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The High Court: When is a campaign contribution a bribe?

Former Alabama governor Don Siegelman speaks to the media in Montgomery after his resentencing this month. (Amanda Sowards/Montgomery Advertiser via AP)

Former Alabama governor Don Siegelman heads back to prison next month, contrite about and embarrassed by his bribery conviction. But when he faced resentencing earlier this month, he still was not quite ready to concede that he knowingly broke the law.

“If I had known I was coming close to the line where a campaign contribution becomes a bribe and a crime, I would have stopped,” Siegelman told U.S. District Judge Mark Fuller, who sentenced Siegelman to 61 / 2 years in prison.

Robert Barnes has been a Washington Post reporter and editor since 1987. He has covered the Supreme Court since November 2006. View Archive

Siegelman’s long and tangled legal journey — the charges date back to a 1999 state referendum — appears to be over.

But the debate over “the line where a campaign contribution becomes a bribe,” especially relevant in a year when campaign spending has become a paramount issue, shows no signs of fading away.

Not long before Siegelman learned his fate, a different federal judge who had presided over a different public corruption trial in the same Montgomery courthouse issued his own demarcation plea.

“The Supreme Court needs to address this issue and provide guidance to the lower courts, prosecutors, politicians, donors and the general public,” wrote U.S. District Judge Myron H. Thompson, who was appointed to the federal bench in 1980.

He added: “Much ink has been spilled over the contours of campaign finance law. Far less attention has been paid to what actually constitutes a ‘bribe.’ ”

A precise definition, Thompson wrote, was needed to bring cohesion to campaign finance jurisprudence, “as the government’s interest in curbing corruption is now the sole basis for placing limits on campaign contributions.”

Thompson had just presided over a massive public corruption case brought by the Justice Department’s Public Integrity Section against several state legislators and two of the state’s most powerful lobbyists. After a jury hung on some charges in the first trial, the defendants were acquitted in a second trial of charges of bribery, extortion, and mail and wire fraud, among others, some of which involved campaign contributions alleged to be bribes.

Federal law makes it a crime to corruptly solicit or accept money with the intent of being rewarded or influenced in official actions, and prosecutors have said campaign contributions can be part of such a scheme.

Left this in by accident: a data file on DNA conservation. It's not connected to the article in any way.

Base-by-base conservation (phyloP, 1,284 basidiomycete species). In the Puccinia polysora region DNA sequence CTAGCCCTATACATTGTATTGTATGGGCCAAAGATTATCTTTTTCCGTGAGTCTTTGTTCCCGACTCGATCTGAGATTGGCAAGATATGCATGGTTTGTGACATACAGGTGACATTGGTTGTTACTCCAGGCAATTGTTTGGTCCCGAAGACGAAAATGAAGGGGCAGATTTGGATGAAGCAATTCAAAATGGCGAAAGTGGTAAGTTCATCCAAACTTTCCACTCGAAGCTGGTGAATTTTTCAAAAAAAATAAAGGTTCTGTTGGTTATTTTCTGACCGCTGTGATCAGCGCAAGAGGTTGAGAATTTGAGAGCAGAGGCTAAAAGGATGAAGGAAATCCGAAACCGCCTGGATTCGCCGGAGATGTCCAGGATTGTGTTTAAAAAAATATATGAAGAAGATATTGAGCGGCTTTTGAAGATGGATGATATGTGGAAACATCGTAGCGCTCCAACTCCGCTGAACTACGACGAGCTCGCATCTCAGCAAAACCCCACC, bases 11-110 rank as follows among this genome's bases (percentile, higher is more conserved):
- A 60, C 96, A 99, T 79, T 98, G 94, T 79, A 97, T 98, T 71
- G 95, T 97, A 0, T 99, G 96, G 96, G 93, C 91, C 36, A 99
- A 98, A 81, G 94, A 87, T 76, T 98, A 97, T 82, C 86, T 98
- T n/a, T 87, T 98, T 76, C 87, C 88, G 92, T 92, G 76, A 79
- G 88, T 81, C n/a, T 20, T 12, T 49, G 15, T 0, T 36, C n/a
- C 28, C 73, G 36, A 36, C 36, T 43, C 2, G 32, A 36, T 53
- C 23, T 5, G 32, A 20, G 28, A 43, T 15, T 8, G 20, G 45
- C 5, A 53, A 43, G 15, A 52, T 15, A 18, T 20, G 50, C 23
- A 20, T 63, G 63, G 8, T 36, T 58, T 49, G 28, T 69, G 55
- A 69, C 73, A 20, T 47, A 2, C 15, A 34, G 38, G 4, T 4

The Supreme Court’s guidance on the issue is thin. In 1991, it ruled that a campaign contribution could be a bribe if prosecutors proved a quid pro quo — that the contribution was “made in return for an explicit promise or undertaking by the official to perform or not to perform an official act.”

In a subsequent case, Justice Anthony Kennedy said the quid pro quo need not be expressly stated. But lower courts have differed, since then, on exactly what standards apply.

Thompson said the “murky” result implicates the constitutional right to participate in the political process and deprives politicians and citizens of fair notice of what is illegal.

“Distinguishing an illicit bribe from a genuine donation is sometimes no easy task,” Thompson wrote.

As the defendants in his case regularly pointed out, Thompson wrote, what about the moderate Republicans in the New York legislature who provided the margin of victory for legalizing same-sex marriage and then were rewarded with substantial contributions for their reelection efforts?

In Siegelman’s case, the contribution at issue was to his pet project, a lottery referendum measure that would help education. Richard Scrushy, a health-care facility magnate who had been appointed to a state hospital facility planning board by previous Republican governors, gave $500,000 to the referendum campaign. Siegelman, a Democrat, later reappointed him to the board.

Both men were convicted of bribery.

Siegelman’s case, considered by the Supreme Court in June, drew an outpouring of support. Election law experts such as Rick Pildes, a New York University law professor, said the vague guidelines gave too much leeway to prosecutors who might have partisan agendas.

And 113 former state attorneys general from both parties asked the court to take the case. They said they had run for office under such laws and prosecuted those who violated them and were concerned about “unacceptable and counterproductive ambiguity.”

But, without comment, the justices in June rejected Siegelman’s petition.

Sam Heldman, Siegelman’s attorney, said he hoped Thompson’s initiative will have an impact on a future case.

“He has probably spent more time wrestling with this area of law than any other judge has,” Heldman said. “So when he tells us that the law in this area is murky and that the Supreme Court needs to address the issue, we should listen.”

But at Siegelman’s resentencing last month, Thompson’s colleague Fuller suggested that the court might have been right not to use Siegleman’s case as the test.

“The facts of this case for years have been misrepresented,” Fuller said. “There is no doubt in this court’s mind that what took place was a bribe.”

For previous High Court columns, go to

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